Earlier this month,Citrix Systems, stock plunged when the company announced weaker-than-expected preliminary first-quarter results. Today, however, Citrix released its official numbers. And lucky for investors in the software virtualization specialist, they weren't as bad as Citrix initially feared.
When all was said and done in the first quarter, Citrix's revenue climbed 1.3% year over year to $761 million, or just above the high end of the $755 million to $760 million range it provided less than two weeks ago. But that was still well below Citrix's original guidance provided three months ago for sales of $780 million to $790 million.
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Meanwhile, Citrix'sGAAP net income came in at $29 million, or $0.18 per diluted share, down from $0.30 per share in the same year-ago period. Again, however, that was above Citrix's preliminary range for GAAP net income per share of $0.15 to $0.17, and not alarmingly below its original range of $0.20 to $0.22. On a non-GAAP basis -- which means excluding things like amortization charges and stock-based compensation -- Citrix's net income was $106 million, and up by a penny on a per-share basis over the same year-ago period to $0.65. That's at the high end of Citrix's expected $0.63 to $0.65 revised range, but again falls below its previous range of $0.70 to $0.72 per share. To be fair, keep in mind Citrix also repurchased 2.4 million shares during the quarter at an average price of roughly $63.12 per share.
As it turns out, analysts were similarly optimistic going into the report, calling for adjusted earnings and revenue of $0.65 per share and $762.9 million, respectively. Even so, after rising nearly 1% in Wednesday's regular session, shares of Citrix are currently up another 1% in after-hours trading. As it stands, Citrix sits almost exactly where it stood before the pre-announcement on April 9.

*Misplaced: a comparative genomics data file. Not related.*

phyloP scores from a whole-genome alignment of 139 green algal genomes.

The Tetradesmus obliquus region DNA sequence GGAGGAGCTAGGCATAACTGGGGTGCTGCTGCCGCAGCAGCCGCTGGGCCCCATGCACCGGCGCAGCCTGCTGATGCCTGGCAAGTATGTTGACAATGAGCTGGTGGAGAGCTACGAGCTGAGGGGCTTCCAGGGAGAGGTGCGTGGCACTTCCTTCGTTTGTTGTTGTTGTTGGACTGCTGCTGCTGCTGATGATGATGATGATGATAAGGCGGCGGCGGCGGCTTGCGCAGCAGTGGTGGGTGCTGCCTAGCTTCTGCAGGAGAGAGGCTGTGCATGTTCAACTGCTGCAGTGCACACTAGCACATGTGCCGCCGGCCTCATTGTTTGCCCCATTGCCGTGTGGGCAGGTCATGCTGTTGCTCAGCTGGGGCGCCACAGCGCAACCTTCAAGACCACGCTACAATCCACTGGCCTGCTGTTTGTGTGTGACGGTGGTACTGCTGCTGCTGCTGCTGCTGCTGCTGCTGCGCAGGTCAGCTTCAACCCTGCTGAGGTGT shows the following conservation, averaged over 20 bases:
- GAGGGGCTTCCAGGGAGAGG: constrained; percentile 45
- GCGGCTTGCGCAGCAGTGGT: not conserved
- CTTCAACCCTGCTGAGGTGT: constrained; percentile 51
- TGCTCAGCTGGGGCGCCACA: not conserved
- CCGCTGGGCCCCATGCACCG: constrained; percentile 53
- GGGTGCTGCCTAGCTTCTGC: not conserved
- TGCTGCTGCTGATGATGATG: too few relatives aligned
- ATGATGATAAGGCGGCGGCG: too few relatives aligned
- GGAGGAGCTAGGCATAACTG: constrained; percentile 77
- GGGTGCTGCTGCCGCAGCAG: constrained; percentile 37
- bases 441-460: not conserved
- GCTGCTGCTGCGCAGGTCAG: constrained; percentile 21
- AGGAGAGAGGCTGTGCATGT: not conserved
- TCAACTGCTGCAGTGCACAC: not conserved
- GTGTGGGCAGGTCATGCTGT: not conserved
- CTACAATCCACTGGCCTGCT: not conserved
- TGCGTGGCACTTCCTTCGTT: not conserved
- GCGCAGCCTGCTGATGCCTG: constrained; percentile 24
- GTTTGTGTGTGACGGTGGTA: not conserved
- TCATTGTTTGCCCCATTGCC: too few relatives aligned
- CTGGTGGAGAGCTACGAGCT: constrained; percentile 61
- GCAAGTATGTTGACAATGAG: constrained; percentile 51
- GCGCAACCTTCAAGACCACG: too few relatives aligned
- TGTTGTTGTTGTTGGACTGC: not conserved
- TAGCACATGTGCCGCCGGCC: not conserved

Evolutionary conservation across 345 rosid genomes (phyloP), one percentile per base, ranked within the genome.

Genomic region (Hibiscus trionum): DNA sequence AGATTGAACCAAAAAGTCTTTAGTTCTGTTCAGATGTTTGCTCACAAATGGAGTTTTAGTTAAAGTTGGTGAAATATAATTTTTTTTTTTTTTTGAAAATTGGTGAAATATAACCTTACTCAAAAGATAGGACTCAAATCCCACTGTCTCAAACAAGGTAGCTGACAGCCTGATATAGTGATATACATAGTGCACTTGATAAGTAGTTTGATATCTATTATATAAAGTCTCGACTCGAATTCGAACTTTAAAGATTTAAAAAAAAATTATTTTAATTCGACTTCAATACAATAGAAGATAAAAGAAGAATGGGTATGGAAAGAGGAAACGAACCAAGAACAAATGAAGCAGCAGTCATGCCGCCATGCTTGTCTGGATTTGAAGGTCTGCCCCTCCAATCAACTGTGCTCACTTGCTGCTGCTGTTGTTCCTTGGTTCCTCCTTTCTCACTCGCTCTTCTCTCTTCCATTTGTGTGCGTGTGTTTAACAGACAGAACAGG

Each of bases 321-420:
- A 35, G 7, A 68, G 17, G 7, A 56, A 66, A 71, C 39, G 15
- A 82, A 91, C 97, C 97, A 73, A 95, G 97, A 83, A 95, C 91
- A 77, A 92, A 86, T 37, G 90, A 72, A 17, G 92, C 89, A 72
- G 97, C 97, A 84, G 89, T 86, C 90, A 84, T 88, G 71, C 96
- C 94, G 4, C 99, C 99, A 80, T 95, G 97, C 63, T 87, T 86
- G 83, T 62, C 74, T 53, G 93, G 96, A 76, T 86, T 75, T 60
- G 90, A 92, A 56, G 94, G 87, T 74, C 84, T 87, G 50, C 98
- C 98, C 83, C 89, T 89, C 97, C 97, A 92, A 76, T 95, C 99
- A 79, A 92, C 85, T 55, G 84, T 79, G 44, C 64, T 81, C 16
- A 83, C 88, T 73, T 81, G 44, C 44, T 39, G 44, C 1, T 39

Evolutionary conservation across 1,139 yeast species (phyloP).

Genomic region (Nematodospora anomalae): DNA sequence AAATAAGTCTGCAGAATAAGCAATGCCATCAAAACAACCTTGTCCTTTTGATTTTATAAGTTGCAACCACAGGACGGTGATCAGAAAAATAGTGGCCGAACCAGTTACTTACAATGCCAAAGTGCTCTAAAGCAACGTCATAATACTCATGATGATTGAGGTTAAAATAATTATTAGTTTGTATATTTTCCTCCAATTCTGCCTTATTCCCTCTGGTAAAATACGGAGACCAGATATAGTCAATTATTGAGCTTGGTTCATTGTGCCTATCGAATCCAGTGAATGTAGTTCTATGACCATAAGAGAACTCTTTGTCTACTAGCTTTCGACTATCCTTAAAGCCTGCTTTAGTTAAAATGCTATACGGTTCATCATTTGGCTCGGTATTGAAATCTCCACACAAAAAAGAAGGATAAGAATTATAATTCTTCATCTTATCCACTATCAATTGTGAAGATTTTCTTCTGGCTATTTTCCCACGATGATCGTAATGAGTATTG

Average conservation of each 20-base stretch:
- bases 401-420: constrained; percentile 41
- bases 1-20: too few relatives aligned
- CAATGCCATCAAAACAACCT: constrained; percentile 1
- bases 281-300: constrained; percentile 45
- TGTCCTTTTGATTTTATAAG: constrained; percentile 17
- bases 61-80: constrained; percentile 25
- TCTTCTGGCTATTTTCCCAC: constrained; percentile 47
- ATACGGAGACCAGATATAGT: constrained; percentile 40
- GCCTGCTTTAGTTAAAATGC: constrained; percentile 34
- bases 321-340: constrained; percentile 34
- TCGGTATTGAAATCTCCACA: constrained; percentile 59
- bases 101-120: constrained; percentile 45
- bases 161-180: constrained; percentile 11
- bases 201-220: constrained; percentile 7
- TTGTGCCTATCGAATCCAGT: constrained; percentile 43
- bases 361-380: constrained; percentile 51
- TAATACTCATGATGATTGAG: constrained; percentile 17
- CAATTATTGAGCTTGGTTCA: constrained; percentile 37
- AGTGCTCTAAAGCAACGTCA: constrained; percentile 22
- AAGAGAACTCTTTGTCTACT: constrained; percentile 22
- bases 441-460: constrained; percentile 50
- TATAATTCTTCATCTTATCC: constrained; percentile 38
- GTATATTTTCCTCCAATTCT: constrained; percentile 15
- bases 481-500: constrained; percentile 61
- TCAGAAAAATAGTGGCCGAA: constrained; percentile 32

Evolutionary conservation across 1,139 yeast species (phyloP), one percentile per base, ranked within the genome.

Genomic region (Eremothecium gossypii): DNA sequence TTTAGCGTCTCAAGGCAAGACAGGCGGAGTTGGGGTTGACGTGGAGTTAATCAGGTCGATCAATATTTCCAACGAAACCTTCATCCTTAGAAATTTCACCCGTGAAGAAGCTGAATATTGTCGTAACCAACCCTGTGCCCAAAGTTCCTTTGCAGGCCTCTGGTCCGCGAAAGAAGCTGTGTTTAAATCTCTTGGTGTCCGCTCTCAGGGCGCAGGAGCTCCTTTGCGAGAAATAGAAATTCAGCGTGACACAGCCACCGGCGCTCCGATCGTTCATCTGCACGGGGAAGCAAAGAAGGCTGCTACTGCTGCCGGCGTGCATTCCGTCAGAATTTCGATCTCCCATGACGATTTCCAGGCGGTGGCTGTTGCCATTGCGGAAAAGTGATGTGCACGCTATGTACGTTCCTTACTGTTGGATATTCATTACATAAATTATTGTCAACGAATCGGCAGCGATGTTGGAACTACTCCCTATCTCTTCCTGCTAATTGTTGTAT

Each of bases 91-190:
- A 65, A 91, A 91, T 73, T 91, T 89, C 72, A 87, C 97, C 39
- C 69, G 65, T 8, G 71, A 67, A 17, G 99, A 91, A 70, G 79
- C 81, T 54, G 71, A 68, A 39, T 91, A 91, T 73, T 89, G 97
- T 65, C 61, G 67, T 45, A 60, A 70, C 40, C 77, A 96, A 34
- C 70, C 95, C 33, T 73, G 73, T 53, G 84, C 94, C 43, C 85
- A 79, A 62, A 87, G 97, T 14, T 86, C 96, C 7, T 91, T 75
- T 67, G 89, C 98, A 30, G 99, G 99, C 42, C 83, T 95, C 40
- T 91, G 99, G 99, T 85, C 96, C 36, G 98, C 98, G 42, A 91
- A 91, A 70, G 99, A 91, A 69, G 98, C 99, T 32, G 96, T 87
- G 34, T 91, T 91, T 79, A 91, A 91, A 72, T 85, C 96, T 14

Digging deeperRevenue from products and license sales continued to remain weak, falling 12% year over year to $183.3 million. And the smaller professional services segment fell 13% over the same period to $36.9 million. But those declines were more than offset by an 8% increase from Citrix's Software-as-a-Service business to $169.4 million, and 8% growth from the larger licensing updates and maintenance stream to $371.3 million.
To blame for its overall weakness, according to Citrix CEO Mark Templeton, is a combination of foreign exchange volatility, and the greater-than-expected negative impact to Citrix's business from its ongoing restructuring effort. Templeton expressed disappointment with the results, but elaborated, "We underestimated the impact caused by our restructuring, organizational evolution, and changes to our field and channel strategies, which were the result of important decisions made to get the business ready for our next phase of growth." [emphasis mine]
For perspective, during last quarter's earnings conference call, CFO David Henshall detailed how the restructuring was centered around long-term growth. As the restructuring continues to forge ahead, that growth should be realized not just through the unfortunate elimination of redundant positions, but more importantly by better aligning Citrix's business with its long-term ambitions. To start, Henhall says, that means furthering its vision of a "simplified software-defined workplace," and seizing market share in the related mobility, cloud services, and networking industries.
What to expect nextIn the meantime, Citrix expects current quarter revenue of $785 million to $795 million, and adjusted earnings per diluted share of $0.80 to $0.83. Both ranges fall short of analysts' models, which called for adjusted second-quarter earnings of $0.86 per share on sales of $815.4 million.
For the full year, however, Citrix sees revenue of $3.22 billion to $3.25 billion, with adjusted earnings per share of $3.55 to $3.60. In this case, Wall Street would have settled for 2015 earnings of just $3.53 per share on slightly higher sales of $3.26 billion.
All things considered, it helps that Citrix got the bad news out of the way early in releasing its light preliminary results. That gave investors time to digest the information and realize while its not ideal, these current headwinds should ultimately pass and leave Citrix a stronger business in the end. As a result, with the caveat that I'll be watching Citrix's progress closely in the coming quarters, I still think Citrix stock is poised to reward patient shareholders going forward.
The article Citrix Systems, Inc. Earnings Show a Business in Transition originally appeared on Fool.com.
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